Frederick Moore Vinson was an American Democratic politician who served the United States in all three branches of government. The most prominent member of the Vinson political family, he was the 53rd United States Secretary of the Treasury and the 13th Chief Justice of the United States. Born in Louisa, Kentucky, he pursued a legal career and served in the United States Army during World War I. After the war, he served as the Commonwealth’s Attorney for the Thirty-Second Judicial District of Kentucky before winning election to the United States House of Representatives in 1924. He lost re-election in 1928 but regained his seat in 1930 and served in Congress until 1937. During his time in Congress, he became an adviser and confidante of Missouri Senator Harry S. Truman. In 1937, President Franklin D. Roosevelt appointed Vinson to the United States Court of Appeals for the District of Columbia.
|Born:||Frederick Moore Vinson, January 22, 1890, Louisa, Kentucky, U.S.|
|Died:||September 08, 1953, Washington, D.C, U.S.|
|Resting place:||Pinehill Cemetery, Louisa, Kentucky|
|Education:||Centre College (B.A.), College of Law of Central University (LL.B.)|
|Preceded by:||Harlan F. Stone|
|Succeeded by:||Earl Warren|
About Fred M. Vinson
13th Chief Justice who re-interpreted government powers based on his experiences in the legislative and executive branches.
He went into private practice after completing his law degree in 1911, entering national politics in 1923 with a seat in the House of Representatives.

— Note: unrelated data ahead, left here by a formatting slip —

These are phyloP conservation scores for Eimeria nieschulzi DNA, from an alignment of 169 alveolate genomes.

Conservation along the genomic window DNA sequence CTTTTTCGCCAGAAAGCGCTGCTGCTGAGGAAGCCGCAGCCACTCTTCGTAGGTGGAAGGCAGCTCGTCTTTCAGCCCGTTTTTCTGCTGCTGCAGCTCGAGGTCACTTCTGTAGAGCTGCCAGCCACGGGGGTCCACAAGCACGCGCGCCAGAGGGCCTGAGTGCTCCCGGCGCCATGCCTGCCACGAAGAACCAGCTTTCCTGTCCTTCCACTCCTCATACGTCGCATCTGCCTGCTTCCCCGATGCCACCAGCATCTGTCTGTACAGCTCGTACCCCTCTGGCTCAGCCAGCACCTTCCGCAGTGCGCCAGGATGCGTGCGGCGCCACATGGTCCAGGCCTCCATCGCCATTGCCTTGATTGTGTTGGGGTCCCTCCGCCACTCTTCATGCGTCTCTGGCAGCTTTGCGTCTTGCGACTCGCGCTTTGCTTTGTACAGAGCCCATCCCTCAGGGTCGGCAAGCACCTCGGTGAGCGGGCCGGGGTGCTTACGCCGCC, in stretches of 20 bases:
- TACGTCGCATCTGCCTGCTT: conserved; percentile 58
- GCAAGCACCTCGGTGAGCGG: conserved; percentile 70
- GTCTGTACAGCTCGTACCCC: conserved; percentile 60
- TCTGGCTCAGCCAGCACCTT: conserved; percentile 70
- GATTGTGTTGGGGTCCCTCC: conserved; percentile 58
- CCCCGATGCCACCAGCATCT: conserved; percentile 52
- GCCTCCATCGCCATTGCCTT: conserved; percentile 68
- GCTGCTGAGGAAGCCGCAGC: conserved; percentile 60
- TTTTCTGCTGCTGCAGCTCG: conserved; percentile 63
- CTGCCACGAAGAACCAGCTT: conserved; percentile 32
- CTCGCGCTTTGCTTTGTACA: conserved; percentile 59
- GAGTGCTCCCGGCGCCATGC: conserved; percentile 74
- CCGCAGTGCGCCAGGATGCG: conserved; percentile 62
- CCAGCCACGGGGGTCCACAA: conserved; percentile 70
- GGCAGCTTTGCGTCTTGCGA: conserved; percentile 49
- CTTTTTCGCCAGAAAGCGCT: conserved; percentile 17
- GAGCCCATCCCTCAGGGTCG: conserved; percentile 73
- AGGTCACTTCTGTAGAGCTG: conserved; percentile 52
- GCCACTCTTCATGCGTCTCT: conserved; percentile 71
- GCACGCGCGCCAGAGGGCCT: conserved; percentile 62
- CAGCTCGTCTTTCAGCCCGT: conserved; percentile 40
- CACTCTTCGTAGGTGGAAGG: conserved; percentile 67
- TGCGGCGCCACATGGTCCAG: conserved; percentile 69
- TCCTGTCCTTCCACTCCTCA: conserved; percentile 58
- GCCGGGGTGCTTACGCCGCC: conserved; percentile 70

He was appointed Secretary of the Treasury by President Harry S. Truman after leading several ad-hoc agencies in World War II where he helped establish the International Monetary Fund.
He was born in Louisa, Kentucky. His father was a Lawrence County jailer.
He served on the Supreme Court at a time when it was divided into two competing factions, one of them led by Justice Hugo Black.
Information related to Fred M. Vinson
- Demographics of the Supreme Court of the United States – The demographics of the Supreme Court of the United States encompass the gender, ethnicity, and religious, geographic, and economic backgrounds of the 114 people who have been appointed and confirmed as justices to the Supreme Court.
- Chief Justices of the United States
- Kentucky Commonwealth’s Attorneys
- United States court of appeals judges appointed by Franklin D. Roosevelt
- Judges of the United States Court of Appeals for the D.C. Circuit
- United States federal judges appointed by Harry S. Truman
- United States Secretaries of the Treasury
- Kentucky state court judges
- Centre College alumni
- Members of the United States House of Representatives from Kentucky
- Kentucky lawyers
- American prosecutors
- Kentucky Democrats
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